I often get e-mails or phone calls from friends and blog followers, asking for advice on wine choices, or whether I have tried a certain wine that is being sold for a low price on one of those bargain wine websites. This week, I got a notice on my cellphone, as a Facebook notice, that I had been tagged in a comment from one of my friends. The message read, “Charcuterie.... Missing Madrid... Jim Newcomb.... Where are you when we need you? I can't decide Wine Flight".

Well, I don’t know what the wine flight choices were, but I can certainly make some recommendations. 

The first course of action is to understand what “charcuterie” is. Then we can use that information to determine what types of wines would work best.

Charcuterie is basically cured meat. This meat can be salted, smoked, or brined. The word is French, but its’ origins come from the Latin for “caro” or meat, and “coctus”, or cooked.  Prior to the advent of refrigeration, the idea was to preserve the stock of meat over the course of many months. Until the use of nitrates for preservation, salt was the preservative of choice.

The meat is usually pork, but can be made from any type of protein (seafood, poultry, beef, or game meats). The most common type of charcuterie is “forcemeat”. Forcemeat is a mixture of ground meat and fat, along with a variety of spices.  The meat can be coarse, or pureed into a smooth emulsion. The most common forcemeats are salami (brined, salted or dry cured) or sausages (raw meat in casings that need to be cooked, usually by boiling, grilling or smoking).

Another style of charcuterie is “mousseline”. In this style the meat is much lighter in texture, and made from leaner cuts of meat. The meat is usually blended with cream or eggs, adding to the mousse-like texture of the final product. The most common would be Pâté and terrines. Pâté is considered the finer textured of the two, and usually is made from liver.

There are many types of charcuterie, and this article is not meant to cover each style or production process. A basic understanding of what charcuterie generally is, helps us to determine what the best style of wines might be for pairing. There are a couple things that we find in common for charcuterie: salt, and fat. The additional variable is the curing process, spices used, proteins used, and the curing process involved.

Let’s look at salt first. Salty foods need a wine that can contrast, or counteract the saltiness. This is accomplished with sweet, acidic, or sparkling wines. The salter the charcuterie, the sweeter the wine need to be. Now, to be clear, we aren’t looking to pair a dessert wine with our salami, all we need is a touch of residual sugar in the wine. In this case, the most likely candidates would be Riesling for white, and Beaujolais (Gamay) for red.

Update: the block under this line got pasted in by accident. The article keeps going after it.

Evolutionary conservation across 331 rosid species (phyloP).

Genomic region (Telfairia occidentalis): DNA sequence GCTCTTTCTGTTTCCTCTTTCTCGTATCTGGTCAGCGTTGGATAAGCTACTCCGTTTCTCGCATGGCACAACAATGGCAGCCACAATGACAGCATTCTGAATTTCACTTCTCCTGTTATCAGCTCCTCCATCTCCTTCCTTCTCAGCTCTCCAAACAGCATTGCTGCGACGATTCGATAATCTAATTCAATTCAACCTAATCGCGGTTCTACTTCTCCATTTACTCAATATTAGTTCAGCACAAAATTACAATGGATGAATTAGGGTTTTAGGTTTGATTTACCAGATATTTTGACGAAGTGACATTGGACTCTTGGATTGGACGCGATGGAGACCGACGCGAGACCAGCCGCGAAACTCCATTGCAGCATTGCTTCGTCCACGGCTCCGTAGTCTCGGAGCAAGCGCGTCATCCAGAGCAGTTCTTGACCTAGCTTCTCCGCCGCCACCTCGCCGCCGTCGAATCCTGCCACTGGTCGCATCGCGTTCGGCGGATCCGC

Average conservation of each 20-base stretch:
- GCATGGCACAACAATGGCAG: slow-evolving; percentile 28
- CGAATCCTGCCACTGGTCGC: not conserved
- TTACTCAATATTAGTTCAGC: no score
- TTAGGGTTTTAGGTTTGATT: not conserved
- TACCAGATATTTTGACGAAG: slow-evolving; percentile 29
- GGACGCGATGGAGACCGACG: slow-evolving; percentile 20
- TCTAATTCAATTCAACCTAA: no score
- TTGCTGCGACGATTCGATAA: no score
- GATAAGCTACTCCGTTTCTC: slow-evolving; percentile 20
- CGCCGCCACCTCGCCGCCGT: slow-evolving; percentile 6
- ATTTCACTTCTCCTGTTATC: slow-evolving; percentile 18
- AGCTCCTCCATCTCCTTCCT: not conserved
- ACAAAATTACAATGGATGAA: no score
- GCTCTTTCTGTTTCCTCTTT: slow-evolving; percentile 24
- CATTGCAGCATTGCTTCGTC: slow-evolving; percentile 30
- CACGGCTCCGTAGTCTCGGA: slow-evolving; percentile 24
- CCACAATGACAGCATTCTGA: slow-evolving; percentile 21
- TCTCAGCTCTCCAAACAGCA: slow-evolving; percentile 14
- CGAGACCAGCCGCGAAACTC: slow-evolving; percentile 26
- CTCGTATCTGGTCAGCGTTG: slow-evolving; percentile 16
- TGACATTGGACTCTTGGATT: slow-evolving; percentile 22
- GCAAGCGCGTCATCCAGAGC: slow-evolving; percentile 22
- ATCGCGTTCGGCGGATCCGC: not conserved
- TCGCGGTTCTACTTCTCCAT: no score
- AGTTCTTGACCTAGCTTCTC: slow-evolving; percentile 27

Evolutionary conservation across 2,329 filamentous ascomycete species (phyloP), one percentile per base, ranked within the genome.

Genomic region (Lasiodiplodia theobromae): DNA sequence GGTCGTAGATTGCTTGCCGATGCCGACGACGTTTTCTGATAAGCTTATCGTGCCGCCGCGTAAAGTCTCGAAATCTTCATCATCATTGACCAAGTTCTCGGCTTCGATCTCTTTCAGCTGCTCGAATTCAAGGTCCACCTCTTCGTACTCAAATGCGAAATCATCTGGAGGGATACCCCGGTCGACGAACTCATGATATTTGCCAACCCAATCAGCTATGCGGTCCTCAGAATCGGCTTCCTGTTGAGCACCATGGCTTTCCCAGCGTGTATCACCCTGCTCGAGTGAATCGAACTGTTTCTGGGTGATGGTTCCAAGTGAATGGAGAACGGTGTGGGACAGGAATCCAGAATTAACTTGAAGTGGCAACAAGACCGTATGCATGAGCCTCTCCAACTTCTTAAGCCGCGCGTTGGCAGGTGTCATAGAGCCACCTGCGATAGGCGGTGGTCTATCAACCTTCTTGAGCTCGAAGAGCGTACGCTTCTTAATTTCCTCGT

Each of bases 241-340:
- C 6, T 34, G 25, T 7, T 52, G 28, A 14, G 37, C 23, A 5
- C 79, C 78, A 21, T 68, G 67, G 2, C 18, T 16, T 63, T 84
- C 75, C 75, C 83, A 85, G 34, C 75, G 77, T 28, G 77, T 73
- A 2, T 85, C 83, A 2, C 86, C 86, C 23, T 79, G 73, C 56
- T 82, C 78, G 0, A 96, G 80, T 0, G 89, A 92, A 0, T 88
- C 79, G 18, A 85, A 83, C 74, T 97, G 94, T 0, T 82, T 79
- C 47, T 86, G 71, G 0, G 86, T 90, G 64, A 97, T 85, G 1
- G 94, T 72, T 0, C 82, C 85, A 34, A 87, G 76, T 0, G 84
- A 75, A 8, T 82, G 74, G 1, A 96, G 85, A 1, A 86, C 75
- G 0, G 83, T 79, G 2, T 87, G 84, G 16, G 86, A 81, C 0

Our second common component is fat. Fat will coat your mouth, so we need something that will cleanse the palate. This can be accomplished either with a sparkling wine, or an acidic wine. I find that most sparkling wines have a tough time holding up to some of the “heavier” flavors of pork or beef based charcuterie,  so usually avoid the sparkling route (but it can be very nice with lighter pâtés and terrines). The choice to cover the most bases would be higher acid grape varieties. In this case, our previous two choices of Beaujolais and Riesling would work, but we can add a couple more choices: Chenin Blanc and Barbera. We now have four wine choices that would work with most any type of charcuterie. Add some spicy components to the charcuterie, and you might also consider Gewurztraminer, or even a blend from Cotes du Rhone.

These are by no means the only wine choices. If you know your wine varieties, and their general profile, you can experiment in good faith. Also remember that local wines, usually work with the local products. So, try to determine where the style of charcuterie was developed, then look for wines from that region that might fit the bill. But most of all, don’t worry about it. Experiment, and have fun!

Dinner in Portugal?

The decision had been made over a month ago...our next wine pairing dinner would be in Portugal. Well, actually traveling to Portugal wasn't in the budget, so why not bring the tastes of Portugal to our local dinner table, then pair some Portuguese wines with those courses?